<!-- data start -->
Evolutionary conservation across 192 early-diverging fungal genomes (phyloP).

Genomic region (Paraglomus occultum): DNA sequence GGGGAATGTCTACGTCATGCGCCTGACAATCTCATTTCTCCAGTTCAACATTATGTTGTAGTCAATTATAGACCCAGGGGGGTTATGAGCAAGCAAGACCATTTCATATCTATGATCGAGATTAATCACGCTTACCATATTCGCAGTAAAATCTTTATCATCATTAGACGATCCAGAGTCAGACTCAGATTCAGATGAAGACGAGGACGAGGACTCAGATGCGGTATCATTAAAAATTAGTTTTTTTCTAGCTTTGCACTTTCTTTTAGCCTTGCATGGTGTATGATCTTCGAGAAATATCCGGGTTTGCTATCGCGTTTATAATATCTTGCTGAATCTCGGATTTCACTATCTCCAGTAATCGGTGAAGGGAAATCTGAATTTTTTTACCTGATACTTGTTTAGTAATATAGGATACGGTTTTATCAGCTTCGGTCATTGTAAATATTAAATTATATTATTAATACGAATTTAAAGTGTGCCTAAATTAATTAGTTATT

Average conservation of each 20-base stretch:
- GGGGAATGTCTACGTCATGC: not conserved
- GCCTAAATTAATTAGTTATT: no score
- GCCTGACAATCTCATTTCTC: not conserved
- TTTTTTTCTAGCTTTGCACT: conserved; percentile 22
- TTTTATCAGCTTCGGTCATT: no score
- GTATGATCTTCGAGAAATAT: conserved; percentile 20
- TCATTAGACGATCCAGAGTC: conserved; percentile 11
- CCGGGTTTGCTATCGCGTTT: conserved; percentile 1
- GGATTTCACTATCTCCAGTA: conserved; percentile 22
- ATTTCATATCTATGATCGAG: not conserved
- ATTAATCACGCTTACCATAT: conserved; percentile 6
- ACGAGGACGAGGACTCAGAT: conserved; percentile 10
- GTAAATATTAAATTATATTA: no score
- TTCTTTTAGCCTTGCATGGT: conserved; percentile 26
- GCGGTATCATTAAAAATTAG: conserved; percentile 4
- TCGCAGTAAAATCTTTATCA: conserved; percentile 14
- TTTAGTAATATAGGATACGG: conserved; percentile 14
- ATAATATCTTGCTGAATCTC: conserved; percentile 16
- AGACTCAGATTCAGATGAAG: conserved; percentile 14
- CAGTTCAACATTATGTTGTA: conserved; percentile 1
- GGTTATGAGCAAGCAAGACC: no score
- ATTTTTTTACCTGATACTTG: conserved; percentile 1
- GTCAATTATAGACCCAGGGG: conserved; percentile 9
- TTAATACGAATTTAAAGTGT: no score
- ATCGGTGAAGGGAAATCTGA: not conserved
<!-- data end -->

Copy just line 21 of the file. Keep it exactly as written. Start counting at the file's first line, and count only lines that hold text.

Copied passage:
- ATAATATCTTGCTGAATCTC: conserved; percentile 16